Inuvik clinic feels pinch of federal policy changes
Inuvik (Jun 23/00) - The North is facing what industry professionals are calling a crisis in dental care.
This concern follows the breakdown of recent talks to negotiate a funding solution between the NWT/Nunavut Dental Association and the federal government's Medical Services Board.
With a serious shortage of dentists and a juggernaut of paperwork and bureaucratic delays from Ottawa, dentists say patients are suffering because of recent changes in federal policy.
The problem is two-fold, said Terry and Jean Clark, who own the Western Arctic Dental Group in Inuvik. Firstly, the federal government now handles all dental claims made through the Non-Insured Health Benefits (NIHB) for registered Indians and eligible Inuit and Innu.
The Clark's Inuvik clinic services Aklavik, Fort McPherson, Tsiigehtchic, Paulatuk, Tuktoyaktuk and Sachs Harbour, and they have a clinic in Norman Wells to service the Sahtu. The Clarks say 80 per cent of their patients are covered through NIHB and the bureaucracy is costing them money and causing patients undue suffering.
"The paperwork hoops that we're jumping through now, with the changes to the non-insured services are restricting the type of service that we can deliver," Terry said. "We're fairly-well dictated to as to what we can and can not provide."
Although the patients may indeed be eligible for the work, he said it often never gets done or gets progressively worse before a dentist can do what's needed. Terry said approval can take anywhere from three to six weeks and the travelling dentist may not be scheduled to return for another six months.
"It may be a year until we see that patient again," he added. "So what might have been a small filling is now an extraction. Ethically it's not right; I didn't go to school for somebody in Ottawa to try and tell me how to deliver the service."
Jean said, that ethically, the work should be done, but legally their hands are tied.
"We can't go ahead and do that work until we get approval," Jean said.
"It's frustrating professionally," Terry said. "Because our ethic has always been the patient comes first, the money will follow."
The Clarks say they are still in business because they own the building they work out of, but overhead has been so high, they've dipped into their savings to keep afloat.
"We're actually billing for less than Edmonton, for a service that's costing us more than Yellowknife to provide," Terry said. "Now it's getting to the point where we're starting to look at the bottom line, just so we can keep the doors open."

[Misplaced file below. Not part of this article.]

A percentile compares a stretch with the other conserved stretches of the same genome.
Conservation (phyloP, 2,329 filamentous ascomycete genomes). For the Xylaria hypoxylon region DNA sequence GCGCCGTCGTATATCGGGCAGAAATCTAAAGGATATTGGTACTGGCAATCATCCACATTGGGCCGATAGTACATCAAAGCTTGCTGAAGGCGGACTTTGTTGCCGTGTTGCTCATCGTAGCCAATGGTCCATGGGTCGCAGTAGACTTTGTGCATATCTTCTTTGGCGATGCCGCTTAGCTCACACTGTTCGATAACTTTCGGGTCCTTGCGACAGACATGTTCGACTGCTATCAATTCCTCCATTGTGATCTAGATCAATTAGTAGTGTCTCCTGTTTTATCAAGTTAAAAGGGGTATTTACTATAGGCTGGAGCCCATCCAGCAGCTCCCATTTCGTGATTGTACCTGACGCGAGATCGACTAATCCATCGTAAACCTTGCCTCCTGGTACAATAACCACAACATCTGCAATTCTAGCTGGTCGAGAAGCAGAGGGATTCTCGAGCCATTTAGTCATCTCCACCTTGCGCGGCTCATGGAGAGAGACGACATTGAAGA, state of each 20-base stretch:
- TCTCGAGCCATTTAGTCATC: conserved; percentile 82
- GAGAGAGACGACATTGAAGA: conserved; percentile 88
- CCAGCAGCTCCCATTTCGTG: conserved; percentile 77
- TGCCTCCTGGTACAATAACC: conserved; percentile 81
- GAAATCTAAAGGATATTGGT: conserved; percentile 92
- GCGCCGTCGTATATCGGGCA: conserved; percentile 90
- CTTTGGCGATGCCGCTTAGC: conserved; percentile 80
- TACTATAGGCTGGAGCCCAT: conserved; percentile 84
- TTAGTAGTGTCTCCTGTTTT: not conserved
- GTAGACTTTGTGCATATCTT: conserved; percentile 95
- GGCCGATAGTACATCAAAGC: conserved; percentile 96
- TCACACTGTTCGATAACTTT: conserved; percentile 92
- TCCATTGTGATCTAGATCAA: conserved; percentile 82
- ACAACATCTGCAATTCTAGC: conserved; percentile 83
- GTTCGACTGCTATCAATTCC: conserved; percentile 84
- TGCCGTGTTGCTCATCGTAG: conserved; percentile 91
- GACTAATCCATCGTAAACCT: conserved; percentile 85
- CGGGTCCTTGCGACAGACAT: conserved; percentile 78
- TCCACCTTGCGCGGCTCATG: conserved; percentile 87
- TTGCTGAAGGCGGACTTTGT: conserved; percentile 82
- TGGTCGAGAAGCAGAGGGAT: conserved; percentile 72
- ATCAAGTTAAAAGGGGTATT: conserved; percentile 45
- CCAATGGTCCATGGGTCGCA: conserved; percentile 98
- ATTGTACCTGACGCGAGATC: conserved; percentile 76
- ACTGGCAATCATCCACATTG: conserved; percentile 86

The second situation adding to their problems, is an acute shortage of dentists, due largely to changes in the National Examination Board tests, which approve foreign dentists to operate in Canada.
Terry said foreign dentists are now restricted from practising until they pass national examinations. Previously, foreign dentists could take up to three years to write the exams.
"Our hiring pool is just demolished," he said. "I have never heard a reason; I've never seen a statement why. We heard it was coming. We tried to get information and couldn't."
The new regulation may be fine for Toronto, they said, but it's hurting dental care in the North.
They spend the better part of the year travelling south to attempt to recruit new dentists. They usually have five dentists on staff, and are now trying to recruit two more to fill vacancies.
"We speak every year at the (University of Alberta) and send out flyers to the various Canadian universities, to expose our situation with employment," he said. "We're out more than we're in, looking for people; which isn't right. We should be up here doing our thing in Inuvik. Not out scouring around looking for personnel."
"We're private; we're not government, so we're out there doing this on our own," Terry added.
Their payment through the NIHB program is almost 10 per cent less than 1995 fee guide, they spend thousands on travel and recruitment and they are now dipping into their savings to keep the practice open. Why do they stay?
"That's a real good question," Terry said. "The older we get the more we start asking ourselves that same question."
"For us to just up and leave it ... it's kind of like, it's our baby," Jean said. "If we do, where is dental health going to be? There's not going to be any."
Now in their 50's, the couple are starting to think about retirement. They had taken on a partner, who they thought was going to carry on the business, but the young dentist backed out, seeing "no profit margin." The pair worry about what will happen when they leave.
"I can't see us doing dentistry up here, when I'm 80-years-old, and we are concerned about the future of dentistry up here," he said.